From the Field

Water facts: Good news and a global challenge

Here’s a simple fact: Water is life. Every human being needs water to survive.

The good news is that 2.6 billion people gained access to an improved drinking-water source between 1990 and 2015, according to the U.N. That’s an increase from 76 percent of the global population to 91 percent during that time.

The goal of halving the proportion of people without access to improved water sources was met five years ahead of schedule. Life is improving for millions of people.

This news is worth celebrating, especially because thousands fewer children will die this year of preventable water-related diseases.

But the world is in a challenging place when it comes to water. Water is only getting more difficult to come by in areas affected by drought or conflict and as populations grow.

By 2050, at least one in four people will likely live in a country affected by chronic or recurring fresh-water shortages.

Despite gains in recent decades, the challenge remains to help everyone get access to life-giving water.

Water facts you should know:

  • On average, each person needs a minimum of 2 to 4 gallons of water per day for drinking, washing, and cooking.
  • The average American uses 80 to 100 gallons of water per day, according to the U.S. Geological Survey.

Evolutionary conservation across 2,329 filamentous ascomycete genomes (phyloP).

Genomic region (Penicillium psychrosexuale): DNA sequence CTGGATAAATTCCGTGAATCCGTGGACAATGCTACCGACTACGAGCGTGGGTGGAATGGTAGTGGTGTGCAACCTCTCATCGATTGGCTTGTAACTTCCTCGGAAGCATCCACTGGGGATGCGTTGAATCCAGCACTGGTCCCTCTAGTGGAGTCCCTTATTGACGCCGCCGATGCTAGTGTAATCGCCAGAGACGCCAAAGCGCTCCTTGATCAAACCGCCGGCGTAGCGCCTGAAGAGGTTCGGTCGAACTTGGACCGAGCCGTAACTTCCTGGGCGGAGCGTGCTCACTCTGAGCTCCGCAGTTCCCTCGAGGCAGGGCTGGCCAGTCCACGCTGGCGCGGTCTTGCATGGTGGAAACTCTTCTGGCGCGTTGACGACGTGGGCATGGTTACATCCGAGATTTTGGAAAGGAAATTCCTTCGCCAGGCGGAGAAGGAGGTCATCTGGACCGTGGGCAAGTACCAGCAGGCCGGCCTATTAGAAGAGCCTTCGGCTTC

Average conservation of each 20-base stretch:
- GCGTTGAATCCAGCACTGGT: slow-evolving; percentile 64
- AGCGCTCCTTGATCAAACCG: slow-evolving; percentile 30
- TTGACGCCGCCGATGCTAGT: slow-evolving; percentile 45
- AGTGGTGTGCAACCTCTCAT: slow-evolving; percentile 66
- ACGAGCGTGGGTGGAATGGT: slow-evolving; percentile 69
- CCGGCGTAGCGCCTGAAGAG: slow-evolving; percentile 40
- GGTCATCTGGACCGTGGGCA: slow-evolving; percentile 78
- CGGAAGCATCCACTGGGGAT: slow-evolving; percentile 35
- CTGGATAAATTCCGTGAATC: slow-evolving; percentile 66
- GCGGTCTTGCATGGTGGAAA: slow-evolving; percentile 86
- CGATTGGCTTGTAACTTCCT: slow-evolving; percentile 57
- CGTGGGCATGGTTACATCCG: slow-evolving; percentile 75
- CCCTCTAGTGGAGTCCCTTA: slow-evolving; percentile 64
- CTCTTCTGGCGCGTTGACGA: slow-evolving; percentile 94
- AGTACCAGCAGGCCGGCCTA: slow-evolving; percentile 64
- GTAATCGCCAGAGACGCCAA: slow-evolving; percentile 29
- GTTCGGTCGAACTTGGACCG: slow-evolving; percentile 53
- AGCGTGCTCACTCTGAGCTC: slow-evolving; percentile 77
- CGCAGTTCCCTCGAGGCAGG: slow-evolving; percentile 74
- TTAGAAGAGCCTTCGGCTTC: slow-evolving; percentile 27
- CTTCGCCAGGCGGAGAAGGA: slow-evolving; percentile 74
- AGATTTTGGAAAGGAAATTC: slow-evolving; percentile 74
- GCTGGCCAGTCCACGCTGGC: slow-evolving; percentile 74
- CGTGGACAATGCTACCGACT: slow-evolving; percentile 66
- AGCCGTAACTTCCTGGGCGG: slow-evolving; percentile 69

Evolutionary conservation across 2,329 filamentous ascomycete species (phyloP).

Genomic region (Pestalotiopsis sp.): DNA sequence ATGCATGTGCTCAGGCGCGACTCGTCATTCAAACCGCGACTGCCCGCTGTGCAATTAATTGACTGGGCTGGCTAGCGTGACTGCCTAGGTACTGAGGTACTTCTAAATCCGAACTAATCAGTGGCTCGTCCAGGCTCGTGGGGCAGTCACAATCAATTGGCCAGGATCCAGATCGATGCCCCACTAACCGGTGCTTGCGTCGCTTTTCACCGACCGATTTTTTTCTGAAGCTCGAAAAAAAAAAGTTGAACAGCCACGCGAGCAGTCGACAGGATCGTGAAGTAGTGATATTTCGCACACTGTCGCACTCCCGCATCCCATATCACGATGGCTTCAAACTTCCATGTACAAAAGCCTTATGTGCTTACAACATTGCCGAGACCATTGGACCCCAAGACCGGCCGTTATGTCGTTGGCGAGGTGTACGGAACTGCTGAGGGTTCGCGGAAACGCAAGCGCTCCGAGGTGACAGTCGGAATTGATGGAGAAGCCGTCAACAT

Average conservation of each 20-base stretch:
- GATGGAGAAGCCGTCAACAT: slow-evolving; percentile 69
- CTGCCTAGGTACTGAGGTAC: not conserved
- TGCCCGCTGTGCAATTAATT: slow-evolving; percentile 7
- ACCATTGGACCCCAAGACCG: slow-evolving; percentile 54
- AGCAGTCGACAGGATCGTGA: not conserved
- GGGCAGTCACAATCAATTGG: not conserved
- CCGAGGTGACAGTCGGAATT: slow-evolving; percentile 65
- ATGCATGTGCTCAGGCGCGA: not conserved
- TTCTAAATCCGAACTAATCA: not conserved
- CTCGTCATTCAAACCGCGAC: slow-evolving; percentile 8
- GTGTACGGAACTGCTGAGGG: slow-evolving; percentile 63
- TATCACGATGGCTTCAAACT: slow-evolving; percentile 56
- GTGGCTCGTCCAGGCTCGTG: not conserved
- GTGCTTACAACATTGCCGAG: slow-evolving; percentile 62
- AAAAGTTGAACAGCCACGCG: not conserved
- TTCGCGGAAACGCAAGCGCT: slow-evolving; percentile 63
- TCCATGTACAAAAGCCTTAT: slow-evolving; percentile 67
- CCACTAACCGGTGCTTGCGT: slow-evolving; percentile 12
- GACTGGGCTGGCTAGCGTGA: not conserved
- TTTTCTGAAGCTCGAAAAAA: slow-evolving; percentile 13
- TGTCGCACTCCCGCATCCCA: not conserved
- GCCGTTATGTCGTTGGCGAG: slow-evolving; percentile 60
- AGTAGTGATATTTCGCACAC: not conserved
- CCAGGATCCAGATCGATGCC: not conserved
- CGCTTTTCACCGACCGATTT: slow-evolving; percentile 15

• You have sufficient access to water if your water source is within 1,640 feet from your home and you spend 30 minutes or less in line to get water, according to SPHERE development standards.
  • One of the United Nations’ new Sustainable Development Goals aims to provide universal access to clean water and sanitation by 2030. This also includes reducing pollution and improving water quality, providing adequate sanitation and hygiene access, and protecting and restoring water-related ecosystems.
  • For every $1 invested in clean water globally, the economic return generated is $2.
  • World Vision reached 4.6 million people with improved access to clean water in 2016.

So, investing in water is a good idea. Take the challenge to help bring clean water to people around the world who still need it.

Clean Water

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Globally, World Vision has committed to reaching everyone, everywhere we work with clean water by 2030. The first country expected to cross the finish line is Rwanda. World Vision U.S. President Rich Stearns, who will retire at the end of this year, personally committed to the goal, aiming to raise $50 million to reach 1 million Rwandans in 2,000 communities with clean water.
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